12 Flavorful Spices You Can Grow in Pots

Oregano

In this article, I’m going to talk about the different flavorful spices you can grow in pots.

Not everyone has a garden. This is especially true in the urban setting many of us live in today. And, if you do have space, you may not have a lot of it because rent and real estate is just very expensive.

Then, there’s the weather, soil and amount of sunlight your yard can get.

The good news is, you can grow many of your favorite spices in containers. This way, you can control the climate, amount of sunlight and other conditions. Plus, the pots don’t need a lot of space.

 

Flavorful Spices You Can Grow in Pots

Turmeric

Turmeric

Turmeric is no doubt one of the most beneficial spices in terms of health. That’s because it is loaded with antioxidants.

But, in addition to this, this yellow-orange spice is a staple in many cuisines including Indian and other Asian dishes.

To grow turmeric in containers, sow the rhizomes during spring or early in the summer at the latest. It is a warm weather plant that doesn’t like the cold.

Climate is less of a problem if you live in a warm region where the sun is up all year long. If that’s the case, you can plant turmeric anytime.

Make sure to keep soil moist. But, avoid getting it soggy.

Once it outgrows its container, move it to larger container.

 

Onion

Onion

Onion is one of the most popular spices around. And, it is often paired with garlic to create that initial flavor in many western dishes.

You can also bring out more of its sweet flavor by allowing to simmer or saute longer.

With onions, we use the bulb for cooking. And, almost always, it is cut into small bits. Although sometimes into slivers.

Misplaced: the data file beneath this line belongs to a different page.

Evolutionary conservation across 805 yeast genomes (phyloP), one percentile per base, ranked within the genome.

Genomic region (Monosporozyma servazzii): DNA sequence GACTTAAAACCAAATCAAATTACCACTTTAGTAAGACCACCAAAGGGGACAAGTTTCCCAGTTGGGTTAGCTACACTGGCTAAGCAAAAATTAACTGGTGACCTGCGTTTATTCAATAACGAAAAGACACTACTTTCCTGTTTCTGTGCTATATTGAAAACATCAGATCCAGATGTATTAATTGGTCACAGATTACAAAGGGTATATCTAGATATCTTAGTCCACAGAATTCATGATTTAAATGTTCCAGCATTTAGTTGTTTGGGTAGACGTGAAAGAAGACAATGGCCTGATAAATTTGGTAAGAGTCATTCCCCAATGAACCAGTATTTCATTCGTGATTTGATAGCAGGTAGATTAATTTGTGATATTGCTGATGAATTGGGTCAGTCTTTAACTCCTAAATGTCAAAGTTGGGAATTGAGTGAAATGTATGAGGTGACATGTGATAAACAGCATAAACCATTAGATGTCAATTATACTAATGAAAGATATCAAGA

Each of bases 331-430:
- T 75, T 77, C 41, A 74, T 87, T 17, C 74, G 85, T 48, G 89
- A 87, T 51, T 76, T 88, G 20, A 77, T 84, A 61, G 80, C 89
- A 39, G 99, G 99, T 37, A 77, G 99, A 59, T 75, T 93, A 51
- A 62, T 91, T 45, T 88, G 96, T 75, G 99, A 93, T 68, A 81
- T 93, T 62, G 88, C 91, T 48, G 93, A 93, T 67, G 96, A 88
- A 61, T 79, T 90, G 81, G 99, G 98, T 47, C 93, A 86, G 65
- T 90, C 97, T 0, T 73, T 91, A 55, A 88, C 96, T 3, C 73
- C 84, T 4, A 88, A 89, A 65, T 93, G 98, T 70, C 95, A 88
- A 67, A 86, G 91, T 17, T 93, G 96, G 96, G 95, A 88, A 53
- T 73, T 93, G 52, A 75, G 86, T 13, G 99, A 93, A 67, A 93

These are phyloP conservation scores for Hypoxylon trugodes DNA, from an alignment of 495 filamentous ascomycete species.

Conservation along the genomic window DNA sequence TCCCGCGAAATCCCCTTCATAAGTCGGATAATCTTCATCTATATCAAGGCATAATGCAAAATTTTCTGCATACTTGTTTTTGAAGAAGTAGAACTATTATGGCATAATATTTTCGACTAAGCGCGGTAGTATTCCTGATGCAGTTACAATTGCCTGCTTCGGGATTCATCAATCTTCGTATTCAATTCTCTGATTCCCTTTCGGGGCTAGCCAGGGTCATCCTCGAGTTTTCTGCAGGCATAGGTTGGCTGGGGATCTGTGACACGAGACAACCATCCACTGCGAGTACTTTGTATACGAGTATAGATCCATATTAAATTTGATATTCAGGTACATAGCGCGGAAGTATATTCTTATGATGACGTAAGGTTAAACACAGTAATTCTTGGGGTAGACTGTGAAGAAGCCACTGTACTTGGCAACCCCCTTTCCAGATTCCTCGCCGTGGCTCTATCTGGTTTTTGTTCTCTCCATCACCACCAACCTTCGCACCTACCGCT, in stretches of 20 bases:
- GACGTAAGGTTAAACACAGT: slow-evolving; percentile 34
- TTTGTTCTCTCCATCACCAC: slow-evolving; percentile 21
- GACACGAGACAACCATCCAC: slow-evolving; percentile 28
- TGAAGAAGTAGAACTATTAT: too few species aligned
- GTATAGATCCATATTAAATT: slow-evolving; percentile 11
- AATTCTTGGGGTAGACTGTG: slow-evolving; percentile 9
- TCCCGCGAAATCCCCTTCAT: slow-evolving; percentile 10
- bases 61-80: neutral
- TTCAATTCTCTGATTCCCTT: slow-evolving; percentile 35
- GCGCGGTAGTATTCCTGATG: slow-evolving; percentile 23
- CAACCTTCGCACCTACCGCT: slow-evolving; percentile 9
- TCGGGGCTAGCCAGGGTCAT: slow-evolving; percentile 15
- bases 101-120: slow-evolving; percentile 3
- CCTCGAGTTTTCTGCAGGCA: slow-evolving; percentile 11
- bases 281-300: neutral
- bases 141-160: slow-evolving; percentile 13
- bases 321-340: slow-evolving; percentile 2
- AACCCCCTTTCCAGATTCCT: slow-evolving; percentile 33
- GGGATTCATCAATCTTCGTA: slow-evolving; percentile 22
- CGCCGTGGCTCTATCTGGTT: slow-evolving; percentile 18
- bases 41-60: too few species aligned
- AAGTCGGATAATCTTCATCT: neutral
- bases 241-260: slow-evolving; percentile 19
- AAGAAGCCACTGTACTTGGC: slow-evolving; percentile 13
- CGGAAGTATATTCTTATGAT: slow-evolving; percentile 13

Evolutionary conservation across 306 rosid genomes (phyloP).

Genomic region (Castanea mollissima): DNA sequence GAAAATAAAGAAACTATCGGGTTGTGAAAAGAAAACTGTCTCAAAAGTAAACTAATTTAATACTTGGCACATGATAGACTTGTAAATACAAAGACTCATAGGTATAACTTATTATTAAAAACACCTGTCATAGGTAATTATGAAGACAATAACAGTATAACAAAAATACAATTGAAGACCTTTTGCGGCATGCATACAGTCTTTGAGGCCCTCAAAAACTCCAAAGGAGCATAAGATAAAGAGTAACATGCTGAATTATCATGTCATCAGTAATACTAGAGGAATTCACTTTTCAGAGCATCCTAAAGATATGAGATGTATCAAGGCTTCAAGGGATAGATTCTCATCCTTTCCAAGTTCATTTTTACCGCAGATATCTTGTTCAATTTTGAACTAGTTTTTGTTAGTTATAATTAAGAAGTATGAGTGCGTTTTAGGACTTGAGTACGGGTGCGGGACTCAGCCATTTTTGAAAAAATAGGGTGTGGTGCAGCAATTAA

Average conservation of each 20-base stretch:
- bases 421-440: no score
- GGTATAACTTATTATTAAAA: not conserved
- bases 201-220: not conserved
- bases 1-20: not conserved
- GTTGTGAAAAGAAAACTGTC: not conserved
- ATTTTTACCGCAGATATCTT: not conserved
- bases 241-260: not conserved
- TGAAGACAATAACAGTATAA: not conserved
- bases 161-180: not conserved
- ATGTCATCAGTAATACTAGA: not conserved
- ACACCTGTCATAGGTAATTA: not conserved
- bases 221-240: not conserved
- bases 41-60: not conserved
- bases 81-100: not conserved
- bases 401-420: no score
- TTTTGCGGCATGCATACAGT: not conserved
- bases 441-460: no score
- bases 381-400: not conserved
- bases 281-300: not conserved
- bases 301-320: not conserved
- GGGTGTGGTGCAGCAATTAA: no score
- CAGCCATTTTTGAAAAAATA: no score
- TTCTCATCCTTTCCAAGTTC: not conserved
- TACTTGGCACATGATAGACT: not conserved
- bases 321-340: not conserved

To grow onions in pots, make sure to use a deep and wide planter. You’ll need at least 10 to 12 inches of planting depth and space between the bulbs (3 inches). So, something rectangular will let you optimize space.

 

Saffron

Saffron

Saffron is the most expensive spice in the world. It costs as much as $10 per gram which is why chefs will only use very little of it at a time.

The good news is, you only need a little to create amazing flavor with it. And, it also adds a lovely color as well.

To grow saffron, you want to secure a cool, dry place. It does best in USDA Zones 6 to 9 which is why those regions are where most of the countries saffron production is done.

Additionally, you’ll also need a large container and good potting mix that drains well. Then, plant the crocus (Crocus sativas) bulbs into about 3 to 4 inches deep and keep them 3 inches apart from one another.

Those specific crocus bulbs are what you want to go get from the store.

 

Ginger

Ginger

Ginger is another easy spice to grow in your backyard or indoors.

We use the rhizome of the plant as the spice. And, because of its intense flavor, ginger is often cut into smaller bits or slivers.

Growing ginger is best in warm conditions. This is why they most are done in USDA Zones 9b or higher.

But, if you live in the norther part of the country, using containers will let you harvest them all year round.

Often spring is the best time to start. But, since you can move the container, you can do so any time of the year and move the container as needed to keep it warm.

Be careful not to overwater ginger.

 

Coriander

Coriander

I’ve found that coriander is something that people either love or hate. That’s because of its distinct and somewhat strong flavor.

That said, it is a staple in many cuisines including Vietnamese. So if you like pho or banh mi, then this is a good spice to grow.

It’s worth noting that both cilantro and coriander actually mean the same plant. But in the U.S., we tend to call the leaves and stems cilantro and refer to the seeds as coriander.

Internationally, the leaves, stems and seeds are referred to as coriander.